A breast lift is done by 3 major choices,
– a Benelli Mastopexy
– a Vertical Incision with Areolar Incision
– an Upside Down T incision/ vertical and horizontal incision with an areolar incision
In general, breast lift surgery tightens the loose skin of the breast. Patients with breast sag may have an areola which has spread due to time, previous pregnancy, or breast feeding, so the areola is often made smaller during this surgery. Depending on how much breast tissue has sagged, the breast tissue can be repositioned and tightened as well. There are several techinques to do this. My favorite uses an internal bra of breast tissue and fascia to give additional support to the base of the breast.
Breast lift generally does not remove breast tissue at all, but gives your breast a more aesthetically pleasing look. However, many patients experience a slight loss of cup size, or overall volume, of their breast. This is because some of the breast volume that exists before surgery is due to loose breast skin. Technically, you’re not having breast tissue removed, but you may still end up with a beautiful appearing breast that is slightly smaller than before surgery.
The Benelli Mastopexy is when there is only a circular incision around the areola. This allows the patient to make the areola smaller. Also, the incision is camouflaged within the edge of the areola. The advantages include only an incision around the areola. The disadvantage is that the amount of breast lift obtained is not that great. If your breast needs more lifting, then the Benelli approach may not be for you. Also, the areola has the potential to spread or widen, due to the tension on the suture line.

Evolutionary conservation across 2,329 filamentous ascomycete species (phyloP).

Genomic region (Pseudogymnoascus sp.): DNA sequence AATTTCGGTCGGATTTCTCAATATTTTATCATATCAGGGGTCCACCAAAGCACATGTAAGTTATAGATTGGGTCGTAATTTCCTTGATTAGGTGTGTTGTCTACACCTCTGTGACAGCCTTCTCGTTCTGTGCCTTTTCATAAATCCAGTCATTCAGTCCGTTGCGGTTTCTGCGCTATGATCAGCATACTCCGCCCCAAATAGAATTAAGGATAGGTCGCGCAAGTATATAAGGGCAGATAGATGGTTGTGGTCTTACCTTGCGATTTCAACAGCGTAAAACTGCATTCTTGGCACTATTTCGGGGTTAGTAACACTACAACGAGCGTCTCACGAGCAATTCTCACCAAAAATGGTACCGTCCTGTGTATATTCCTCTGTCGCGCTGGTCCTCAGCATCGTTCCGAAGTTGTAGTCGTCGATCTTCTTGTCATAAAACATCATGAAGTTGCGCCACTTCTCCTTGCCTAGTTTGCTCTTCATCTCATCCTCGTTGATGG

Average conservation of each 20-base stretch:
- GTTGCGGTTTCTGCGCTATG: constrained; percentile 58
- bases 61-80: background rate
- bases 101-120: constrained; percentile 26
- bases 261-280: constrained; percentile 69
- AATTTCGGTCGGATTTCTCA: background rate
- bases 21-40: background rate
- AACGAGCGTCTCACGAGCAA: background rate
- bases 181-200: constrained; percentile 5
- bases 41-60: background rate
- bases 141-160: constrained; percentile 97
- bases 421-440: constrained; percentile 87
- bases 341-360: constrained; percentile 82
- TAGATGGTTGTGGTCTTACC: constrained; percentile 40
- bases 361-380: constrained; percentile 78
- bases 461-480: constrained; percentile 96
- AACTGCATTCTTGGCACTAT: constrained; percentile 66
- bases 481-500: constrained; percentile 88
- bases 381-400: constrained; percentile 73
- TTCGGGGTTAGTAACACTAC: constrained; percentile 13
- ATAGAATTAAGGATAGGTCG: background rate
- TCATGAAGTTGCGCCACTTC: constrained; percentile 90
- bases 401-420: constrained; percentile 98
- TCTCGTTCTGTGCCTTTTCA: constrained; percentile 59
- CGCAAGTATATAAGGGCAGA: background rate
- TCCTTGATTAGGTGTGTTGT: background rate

The combination areolar incision with a vertical incision is the most popular method of doing a breast lift. The areola has an incision around it, and their is a vertical line or incision as well underneath. Occasionally, in the non-plastic surgery media, it’s called a lollipop incision. The advantage of this incision is that it generates alot of lift, and the vertical incision becomes more difficult to see with time, because it’s hidden underneath the natural breast tissue as it drops over the breast fold. The disadvantage of this incision is that there is an additional incision, the vertical one.
The 3rd method is becoming less common. The incision is still made around the areola, and there is an upside T incision underneath the areola. The incisions underneath the areola are vertical, with a connecting incision that’s horizontal in the breast fold. This procedure is becoming less popular because the amount of breast lift needed is usually sufficient with just a vertical incision.
In all 3 procedures, care is taken to preserve blood flow and nerve sensation to the nipple. This is done to ensure long-term normal nipple sensation, and long-term ability to lactate, or procedure milk.
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